Several genes and pathways have been identified to be involved in the progression and metastasis of uveal melanoma, such as c-Met16, Hepatocyte Growth Factor (HGF)16,17, Insulin-like Growth Factor-1 Receptor (IGF-1R)18, the CXCL12-CXCR4 pathway17,19, VEGF20, Mda-9/syntenin21 and the PTP4A3 phosphatase8. However, despite increasing knowledge in the biology of uveal melanoma, no therapeutic strategies has been found to be effective. Metastatic uveal melanoma is resistant to current systemic chemotherapy and, to date, no clear role has been established for chemotherapy in several clinical trials, that reported objective response rates <20%4. Single-agent chemotherapies (e.g., dacarbazina, fotemustine, paclitaxel, temozolomide, camptothecin, treosulfan) or combination chemotherapies (e.g. gemcitabine/treosulfan, cisplatin/gemcitabine/treosulfan, carboplatin/paclitaxel/sorafenib) have shown poor response rates and immunotherapy with ipilimumab, antiangiogenetic treatment strategies using bevacizumab combined with interferon-α2b, temozolomide, or aflibercept have not proven to be superior to chemotherapy22.

In order to prevent metastatic disease, several adjuvant studies are also being conducted using ipilimumab, sunitinib, valproic acid, and crizotinib for high-risk patients4. Adjuvant treatment with bacillus Calmette-Guerin and interferon-α, as well as, intra-arterial hepatic infusion of fotemustine, have been previously studied in an effort to reduce the occurrence of liver metastasis, but none of these studies has demonstrated significant improvement in metastasis free survival or OS4.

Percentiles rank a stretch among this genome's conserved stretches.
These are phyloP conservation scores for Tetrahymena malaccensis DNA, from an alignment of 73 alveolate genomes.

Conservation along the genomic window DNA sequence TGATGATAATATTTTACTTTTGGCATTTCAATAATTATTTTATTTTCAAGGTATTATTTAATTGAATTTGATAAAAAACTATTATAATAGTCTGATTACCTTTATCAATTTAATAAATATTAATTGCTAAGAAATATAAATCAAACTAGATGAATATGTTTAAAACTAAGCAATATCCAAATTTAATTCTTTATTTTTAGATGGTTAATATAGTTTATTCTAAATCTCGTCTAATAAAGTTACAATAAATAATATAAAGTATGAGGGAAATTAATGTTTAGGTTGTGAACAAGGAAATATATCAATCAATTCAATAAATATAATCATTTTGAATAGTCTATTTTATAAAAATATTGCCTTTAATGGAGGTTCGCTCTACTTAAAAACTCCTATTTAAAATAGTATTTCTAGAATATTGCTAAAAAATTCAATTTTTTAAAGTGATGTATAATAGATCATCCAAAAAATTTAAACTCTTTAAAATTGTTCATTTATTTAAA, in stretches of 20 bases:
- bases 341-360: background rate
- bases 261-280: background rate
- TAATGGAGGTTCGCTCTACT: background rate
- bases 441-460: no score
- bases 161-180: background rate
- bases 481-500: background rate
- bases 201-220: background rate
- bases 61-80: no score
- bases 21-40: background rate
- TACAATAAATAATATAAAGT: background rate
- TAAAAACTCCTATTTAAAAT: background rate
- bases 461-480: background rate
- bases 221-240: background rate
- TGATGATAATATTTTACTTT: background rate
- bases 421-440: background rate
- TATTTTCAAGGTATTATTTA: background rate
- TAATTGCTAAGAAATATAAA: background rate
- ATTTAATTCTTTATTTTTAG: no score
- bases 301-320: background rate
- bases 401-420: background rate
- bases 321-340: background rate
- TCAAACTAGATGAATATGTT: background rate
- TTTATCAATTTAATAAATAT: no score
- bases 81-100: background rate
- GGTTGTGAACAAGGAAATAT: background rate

The limited efficacy of current chemotherapies proves the medical need for more effective treatment strategies in metastatic uveal melanoma. In the present study, a meta-analysis of three whole-genome microarray datasets on primary tumor samples from the enucleated eyes of patients with localized or metastatic disease, has been performed in order to investigate the genes associated to the metastatic properties of uveal melanoma and to identify potential chemotherapeutic strategies to be used in metastatic disease.

It was recently developed a 15-gene qPCR-based assay that discriminate between primary uveal melanomas that have a low metastatic risk and a high metastatic risk 23. This platform is currently used in a College of American Pathologists (CAP)-accredited Clinical Laboratory Improvement Amendments (CLIA)-certified laboratory on fine needle aspiration samples and on formalin-fixed specimens23. A few of the genes screened in this assay correspond to those identified by the current analysis, namely ID2 and LTA4H, among the downregulated genes. Some of the other DE genes, share similar function to those included in the assay, i.e. EIF4A2 and EIF4E2 (to EIF1B).